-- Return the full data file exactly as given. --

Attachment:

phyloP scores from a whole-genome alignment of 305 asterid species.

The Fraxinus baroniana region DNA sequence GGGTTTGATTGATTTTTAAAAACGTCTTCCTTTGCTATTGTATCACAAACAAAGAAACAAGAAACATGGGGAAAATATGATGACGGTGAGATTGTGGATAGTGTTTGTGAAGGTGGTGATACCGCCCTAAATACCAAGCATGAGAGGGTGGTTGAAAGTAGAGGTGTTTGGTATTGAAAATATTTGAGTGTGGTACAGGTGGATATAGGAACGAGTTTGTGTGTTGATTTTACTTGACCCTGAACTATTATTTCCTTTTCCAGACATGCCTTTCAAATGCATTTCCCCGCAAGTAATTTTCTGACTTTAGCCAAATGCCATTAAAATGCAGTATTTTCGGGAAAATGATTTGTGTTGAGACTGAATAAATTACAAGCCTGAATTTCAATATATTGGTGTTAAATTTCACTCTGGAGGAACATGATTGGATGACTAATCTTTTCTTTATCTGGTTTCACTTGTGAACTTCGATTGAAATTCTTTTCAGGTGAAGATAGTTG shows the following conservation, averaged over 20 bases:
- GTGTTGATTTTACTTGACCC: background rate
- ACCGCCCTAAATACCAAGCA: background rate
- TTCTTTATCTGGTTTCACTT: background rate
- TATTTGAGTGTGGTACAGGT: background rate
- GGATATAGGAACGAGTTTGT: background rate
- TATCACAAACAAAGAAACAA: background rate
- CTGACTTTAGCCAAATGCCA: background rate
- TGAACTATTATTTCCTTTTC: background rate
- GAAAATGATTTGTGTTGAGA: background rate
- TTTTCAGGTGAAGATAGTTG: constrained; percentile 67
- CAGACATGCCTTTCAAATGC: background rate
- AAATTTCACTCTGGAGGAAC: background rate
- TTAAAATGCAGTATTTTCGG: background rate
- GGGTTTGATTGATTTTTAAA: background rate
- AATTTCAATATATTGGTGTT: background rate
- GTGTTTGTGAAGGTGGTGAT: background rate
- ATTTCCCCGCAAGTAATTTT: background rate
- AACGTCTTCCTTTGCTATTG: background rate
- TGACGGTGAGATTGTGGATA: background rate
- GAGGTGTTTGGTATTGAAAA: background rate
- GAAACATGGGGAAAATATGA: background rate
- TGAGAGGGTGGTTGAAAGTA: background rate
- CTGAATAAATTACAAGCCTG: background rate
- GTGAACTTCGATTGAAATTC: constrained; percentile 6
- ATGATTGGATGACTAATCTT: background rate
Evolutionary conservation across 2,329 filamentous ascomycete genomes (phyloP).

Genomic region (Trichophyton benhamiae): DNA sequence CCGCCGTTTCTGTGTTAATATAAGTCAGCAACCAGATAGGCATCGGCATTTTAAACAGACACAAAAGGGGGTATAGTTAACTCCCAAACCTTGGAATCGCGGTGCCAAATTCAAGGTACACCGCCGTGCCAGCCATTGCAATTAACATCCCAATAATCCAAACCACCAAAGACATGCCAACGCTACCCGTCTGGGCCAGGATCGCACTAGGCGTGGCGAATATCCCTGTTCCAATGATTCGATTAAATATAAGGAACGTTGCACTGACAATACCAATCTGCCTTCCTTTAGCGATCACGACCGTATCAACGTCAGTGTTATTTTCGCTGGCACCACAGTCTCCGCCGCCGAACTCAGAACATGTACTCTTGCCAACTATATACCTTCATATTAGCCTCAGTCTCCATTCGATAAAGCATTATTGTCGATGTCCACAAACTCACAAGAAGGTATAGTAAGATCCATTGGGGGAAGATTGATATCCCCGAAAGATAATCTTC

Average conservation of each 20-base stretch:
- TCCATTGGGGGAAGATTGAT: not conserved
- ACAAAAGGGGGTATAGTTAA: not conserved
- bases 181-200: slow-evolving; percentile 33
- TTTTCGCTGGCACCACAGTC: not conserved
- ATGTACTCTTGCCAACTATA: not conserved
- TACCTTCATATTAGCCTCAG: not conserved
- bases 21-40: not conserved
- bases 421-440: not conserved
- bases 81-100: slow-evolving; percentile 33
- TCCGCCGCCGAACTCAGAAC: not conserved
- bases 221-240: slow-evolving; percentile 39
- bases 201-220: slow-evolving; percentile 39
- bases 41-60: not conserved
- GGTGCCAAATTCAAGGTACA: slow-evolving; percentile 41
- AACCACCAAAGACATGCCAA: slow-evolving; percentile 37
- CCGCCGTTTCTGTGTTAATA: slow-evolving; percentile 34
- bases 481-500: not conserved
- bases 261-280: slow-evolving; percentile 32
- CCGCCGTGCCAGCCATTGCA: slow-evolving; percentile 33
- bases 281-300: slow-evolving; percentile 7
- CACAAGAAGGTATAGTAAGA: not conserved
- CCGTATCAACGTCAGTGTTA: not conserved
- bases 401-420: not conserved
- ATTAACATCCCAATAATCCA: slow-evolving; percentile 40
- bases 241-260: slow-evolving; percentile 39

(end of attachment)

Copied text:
phyloP scores from a whole-genome alignment of 305 asterid species.

The Fraxinus baroniana region DNA sequence GGGTTTGATTGATTTTTAAAAACGTCTTCCTTTGCTATTGTATCACAAACAAAGAAACAAGAAACATGGGGAAAATATGATGACGGTGAGATTGTGGATAGTGTTTGTGAAGGTGGTGATACCGCCCTAAATACCAAGCATGAGAGGGTGGTTGAAAGTAGAGGTGTTTGGTATTGAAAATATTTGAGTGTGGTACAGGTGGATATAGGAACGAGTTTGTGTGTTGATTTTACTTGACCCTGAACTATTATTTCCTTTTCCAGACATGCCTTTCAAATGCATTTCCCCGCAAGTAATTTTCTGACTTTAGCCAAATGCCATTAAAATGCAGTATTTTCGGGAAAATGATTTGTGTTGAGACTGAATAAATTACAAGCCTGAATTTCAATATATTGGTGTTAAATTTCACTCTGGAGGAACATGATTGGATGACTAATCTTTTCTTTATCTGGTTTCACTTGTGAACTTCGATTGAAATTCTTTTCAGGTGAAGATAGTTG shows the following conservation, averaged over 20 bases:
- GTGTTGATTTTACTTGACCC: background rate
- ACCGCCCTAAATACCAAGCA: background rate
- TTCTTTATCTGGTTTCACTT: background rate
- TATTTGAGTGTGGTACAGGT: background rate
- GGATATAGGAACGAGTTTGT: background rate
- TATCACAAACAAAGAAACAA: background rate
- CTGACTTTAGCCAAATGCCA: background rate
- TGAACTATTATTTCCTTTTC: background rate
- GAAAATGATTTGTGTTGAGA: background rate
- TTTTCAGGTGAAGATAGTTG: constrained; percentile 67
- CAGACATGCCTTTCAAATGC: background rate
- AAATTTCACTCTGGAGGAAC: background rate
- TTAAAATGCAGTATTTTCGG: background rate
- GGGTTTGATTGATTTTTAAA: background rate
- AATTTCAATATATTGGTGTT: background rate
- GTGTTTGTGAAGGTGGTGAT: background rate
- ATTTCCCCGCAAGTAATTTT: background rate
- AACGTCTTCCTTTGCTATTG: background rate
- TGACGGTGAGATTGTGGATA: background rate
- GAGGTGTTTGGTATTGAAAA: background rate
- GAAACATGGGGAAAATATGA: background rate
- TGAGAGGGTGGTTGAAAGTA: background rate
- CTGAATAAATTACAAGCCTG: background rate
- GTGAACTTCGATTGAAATTC: constrained; percentile 6
- ATGATTGGATGACTAATCTT: background rate
Evolutionary conservation across 2,329 filamentous ascomycete genomes (phyloP).

Genomic region (Trichophyton benhamiae): DNA sequence CCGCCGTTTCTGTGTTAATATAAGTCAGCAACCAGATAGGCATCGGCATTTTAAACAGACACAAAAGGGGGTATAGTTAACTCCCAAACCTTGGAATCGCGGTGCCAAATTCAAGGTACACCGCCGTGCCAGCCATTGCAATTAACATCCCAATAATCCAAACCACCAAAGACATGCCAACGCTACCCGTCTGGGCCAGGATCGCACTAGGCGTGGCGAATATCCCTGTTCCAATGATTCGATTAAATATAAGGAACGTTGCACTGACAATACCAATCTGCCTTCCTTTAGCGATCACGACCGTATCAACGTCAGTGTTATTTTCGCTGGCACCACAGTCTCCGCCGCCGAACTCAGAACATGTACTCTTGCCAACTATATACCTTCATATTAGCCTCAGTCTCCATTCGATAAAGCATTATTGTCGATGTCCACAAACTCACAAGAAGGTATAGTAAGATCCATTGGGGGAAGATTGATATCCCCGAAAGATAATCTTC

Average conservation of each 20-base stretch:
- TCCATTGGGGGAAGATTGAT: not conserved
- ACAAAAGGGGGTATAGTTAA: not conserved
- bases 181-200: slow-evolving; percentile 33
- TTTTCGCTGGCACCACAGTC: not conserved
- ATGTACTCTTGCCAACTATA: not conserved
- TACCTTCATATTAGCCTCAG: not conserved
- bases 21-40: not conserved
- bases 421-440: not conserved
- bases 81-100: slow-evolving; percentile 33
- TCCGCCGCCGAACTCAGAAC: not conserved
- bases 221-240: slow-evolving; percentile 39
- bases 201-220: slow-evolving; percentile 39
- bases 41-60: not conserved
- GGTGCCAAATTCAAGGTACA: slow-evolving; percentile 41
- AACCACCAAAGACATGCCAA: slow-evolving; percentile 37
- CCGCCGTTTCTGTGTTAATA: slow-evolving; percentile 34
- bases 481-500: not conserved
- bases 261-280: slow-evolving; percentile 32
- CCGCCGTGCCAGCCATTGCA: slow-evolving; percentile 33
- bases 281-300: slow-evolving; percentile 7
- CACAAGAAGGTATAGTAAGA: not conserved
- CCGTATCAACGTCAGTGTTA: not conserved
- bases 401-420: not conserved
- ATTAACATCCCAATAATCCA: slow-evolving; percentile 40
- bases 241-260: slow-evolving; percentile 39